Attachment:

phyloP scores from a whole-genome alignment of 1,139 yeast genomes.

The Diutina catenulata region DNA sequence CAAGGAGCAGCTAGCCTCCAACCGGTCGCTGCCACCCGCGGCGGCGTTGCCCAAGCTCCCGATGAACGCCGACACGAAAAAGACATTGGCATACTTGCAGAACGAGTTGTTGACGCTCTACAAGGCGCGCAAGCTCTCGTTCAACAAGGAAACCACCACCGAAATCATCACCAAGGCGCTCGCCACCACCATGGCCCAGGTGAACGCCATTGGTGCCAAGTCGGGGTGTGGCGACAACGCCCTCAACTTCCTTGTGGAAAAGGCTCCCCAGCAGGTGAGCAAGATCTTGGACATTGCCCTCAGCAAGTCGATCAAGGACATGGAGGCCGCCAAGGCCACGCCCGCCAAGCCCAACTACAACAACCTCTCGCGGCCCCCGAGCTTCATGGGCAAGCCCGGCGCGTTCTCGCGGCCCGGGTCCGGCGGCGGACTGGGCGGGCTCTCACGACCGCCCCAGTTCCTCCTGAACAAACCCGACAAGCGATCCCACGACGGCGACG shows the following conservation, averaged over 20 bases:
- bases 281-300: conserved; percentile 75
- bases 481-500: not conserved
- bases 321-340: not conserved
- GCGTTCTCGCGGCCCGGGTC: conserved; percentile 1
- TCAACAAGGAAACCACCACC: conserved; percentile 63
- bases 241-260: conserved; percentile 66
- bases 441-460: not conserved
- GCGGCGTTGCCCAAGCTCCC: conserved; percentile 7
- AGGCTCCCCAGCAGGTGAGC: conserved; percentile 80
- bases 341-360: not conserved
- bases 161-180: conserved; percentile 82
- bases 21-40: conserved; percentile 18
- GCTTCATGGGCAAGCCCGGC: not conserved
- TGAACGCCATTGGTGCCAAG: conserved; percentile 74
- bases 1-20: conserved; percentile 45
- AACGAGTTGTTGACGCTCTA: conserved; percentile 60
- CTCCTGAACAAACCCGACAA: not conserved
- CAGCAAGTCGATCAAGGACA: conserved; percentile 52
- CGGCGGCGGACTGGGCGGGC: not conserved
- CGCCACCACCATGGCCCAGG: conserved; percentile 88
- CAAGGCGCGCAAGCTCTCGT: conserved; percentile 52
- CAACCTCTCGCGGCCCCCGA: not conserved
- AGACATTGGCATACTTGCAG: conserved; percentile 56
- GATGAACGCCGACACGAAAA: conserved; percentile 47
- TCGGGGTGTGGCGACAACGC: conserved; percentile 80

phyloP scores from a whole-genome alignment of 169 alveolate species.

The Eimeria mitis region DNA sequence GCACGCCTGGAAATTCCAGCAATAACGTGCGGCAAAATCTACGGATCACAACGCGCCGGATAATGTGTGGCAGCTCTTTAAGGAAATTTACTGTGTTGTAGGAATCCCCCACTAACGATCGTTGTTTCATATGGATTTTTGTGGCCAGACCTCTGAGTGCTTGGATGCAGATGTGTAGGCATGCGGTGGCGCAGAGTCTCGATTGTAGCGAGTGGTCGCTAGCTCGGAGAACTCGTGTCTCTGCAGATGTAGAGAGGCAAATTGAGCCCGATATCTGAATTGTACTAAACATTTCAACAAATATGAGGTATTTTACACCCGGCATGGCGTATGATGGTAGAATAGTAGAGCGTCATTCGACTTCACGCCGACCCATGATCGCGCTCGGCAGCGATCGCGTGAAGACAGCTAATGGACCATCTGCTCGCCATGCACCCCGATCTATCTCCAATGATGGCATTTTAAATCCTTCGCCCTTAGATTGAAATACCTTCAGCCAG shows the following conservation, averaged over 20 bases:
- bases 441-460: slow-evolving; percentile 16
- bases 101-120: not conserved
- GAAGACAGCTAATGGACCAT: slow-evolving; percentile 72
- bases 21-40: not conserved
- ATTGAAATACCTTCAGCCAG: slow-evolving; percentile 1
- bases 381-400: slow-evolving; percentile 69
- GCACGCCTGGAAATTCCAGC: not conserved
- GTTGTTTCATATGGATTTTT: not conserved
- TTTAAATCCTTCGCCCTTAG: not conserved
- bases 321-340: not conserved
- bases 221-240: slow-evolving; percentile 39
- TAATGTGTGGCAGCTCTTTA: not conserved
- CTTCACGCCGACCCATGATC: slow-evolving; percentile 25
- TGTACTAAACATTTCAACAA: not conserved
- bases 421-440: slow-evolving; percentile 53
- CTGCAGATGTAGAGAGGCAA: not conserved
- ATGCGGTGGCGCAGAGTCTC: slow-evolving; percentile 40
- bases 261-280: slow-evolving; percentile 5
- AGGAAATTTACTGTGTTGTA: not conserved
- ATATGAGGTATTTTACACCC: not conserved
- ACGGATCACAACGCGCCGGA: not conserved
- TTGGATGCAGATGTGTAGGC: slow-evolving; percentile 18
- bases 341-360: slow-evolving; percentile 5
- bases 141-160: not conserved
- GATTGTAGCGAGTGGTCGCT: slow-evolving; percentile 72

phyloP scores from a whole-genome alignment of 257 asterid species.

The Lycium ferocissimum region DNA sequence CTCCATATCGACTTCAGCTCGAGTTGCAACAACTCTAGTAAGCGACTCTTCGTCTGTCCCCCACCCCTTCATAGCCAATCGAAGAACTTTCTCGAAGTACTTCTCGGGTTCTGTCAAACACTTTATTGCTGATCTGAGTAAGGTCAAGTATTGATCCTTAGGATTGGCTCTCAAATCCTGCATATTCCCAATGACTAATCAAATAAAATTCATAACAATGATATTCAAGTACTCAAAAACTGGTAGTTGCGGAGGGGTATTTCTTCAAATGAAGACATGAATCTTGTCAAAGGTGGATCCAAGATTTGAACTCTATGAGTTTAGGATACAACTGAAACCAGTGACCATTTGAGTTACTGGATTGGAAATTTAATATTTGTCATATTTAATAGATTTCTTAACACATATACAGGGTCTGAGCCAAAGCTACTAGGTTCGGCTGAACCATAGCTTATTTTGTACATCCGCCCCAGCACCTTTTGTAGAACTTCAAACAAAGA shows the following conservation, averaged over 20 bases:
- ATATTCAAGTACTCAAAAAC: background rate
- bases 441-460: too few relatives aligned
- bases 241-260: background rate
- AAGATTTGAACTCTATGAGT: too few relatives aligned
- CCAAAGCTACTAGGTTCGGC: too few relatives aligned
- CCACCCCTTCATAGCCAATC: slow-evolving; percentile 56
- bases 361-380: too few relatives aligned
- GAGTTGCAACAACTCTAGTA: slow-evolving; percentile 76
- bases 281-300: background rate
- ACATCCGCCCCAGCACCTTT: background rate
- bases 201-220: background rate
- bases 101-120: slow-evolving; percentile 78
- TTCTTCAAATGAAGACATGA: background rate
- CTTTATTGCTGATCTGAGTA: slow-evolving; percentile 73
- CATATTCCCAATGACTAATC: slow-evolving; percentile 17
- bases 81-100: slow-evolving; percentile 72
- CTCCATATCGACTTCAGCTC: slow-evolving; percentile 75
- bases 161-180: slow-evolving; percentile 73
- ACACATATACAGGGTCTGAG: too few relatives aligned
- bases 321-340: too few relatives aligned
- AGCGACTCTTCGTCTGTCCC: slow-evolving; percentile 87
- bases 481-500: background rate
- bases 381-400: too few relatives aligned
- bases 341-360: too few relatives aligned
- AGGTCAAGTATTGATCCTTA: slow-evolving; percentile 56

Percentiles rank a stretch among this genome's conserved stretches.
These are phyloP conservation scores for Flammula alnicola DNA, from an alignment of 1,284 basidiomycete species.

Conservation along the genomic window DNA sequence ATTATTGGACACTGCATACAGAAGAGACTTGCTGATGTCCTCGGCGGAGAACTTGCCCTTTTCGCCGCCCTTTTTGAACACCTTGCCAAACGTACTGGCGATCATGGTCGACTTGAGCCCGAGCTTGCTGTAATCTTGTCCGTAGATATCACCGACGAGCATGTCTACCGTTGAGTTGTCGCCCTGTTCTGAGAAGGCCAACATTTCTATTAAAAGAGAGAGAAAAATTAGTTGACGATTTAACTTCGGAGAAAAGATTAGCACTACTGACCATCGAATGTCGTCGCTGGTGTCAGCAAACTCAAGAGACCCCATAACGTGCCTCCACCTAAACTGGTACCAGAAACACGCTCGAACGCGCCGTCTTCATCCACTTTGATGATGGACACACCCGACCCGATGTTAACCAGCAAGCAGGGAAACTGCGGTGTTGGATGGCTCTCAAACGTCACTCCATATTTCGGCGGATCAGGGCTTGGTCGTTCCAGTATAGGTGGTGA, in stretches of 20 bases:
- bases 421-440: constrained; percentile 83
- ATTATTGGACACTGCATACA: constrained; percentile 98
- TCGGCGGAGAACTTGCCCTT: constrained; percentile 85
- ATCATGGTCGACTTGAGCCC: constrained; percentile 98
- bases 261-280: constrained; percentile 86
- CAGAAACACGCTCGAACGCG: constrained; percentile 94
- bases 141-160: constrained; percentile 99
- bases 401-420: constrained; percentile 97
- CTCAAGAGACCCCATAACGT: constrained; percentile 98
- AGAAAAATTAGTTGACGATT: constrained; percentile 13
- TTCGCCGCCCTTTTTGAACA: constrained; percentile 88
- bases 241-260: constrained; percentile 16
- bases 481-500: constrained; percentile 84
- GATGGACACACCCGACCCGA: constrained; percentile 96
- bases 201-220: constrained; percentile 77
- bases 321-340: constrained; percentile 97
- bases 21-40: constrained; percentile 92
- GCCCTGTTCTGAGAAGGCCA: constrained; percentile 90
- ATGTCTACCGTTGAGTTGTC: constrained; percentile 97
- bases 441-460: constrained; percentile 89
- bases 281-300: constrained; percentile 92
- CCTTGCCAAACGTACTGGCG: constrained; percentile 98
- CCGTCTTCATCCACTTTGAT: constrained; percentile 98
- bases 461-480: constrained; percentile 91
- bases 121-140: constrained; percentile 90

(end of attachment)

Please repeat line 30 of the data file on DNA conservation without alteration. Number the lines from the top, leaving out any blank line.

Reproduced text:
- bases 441-460: slow-evolving; percentile 16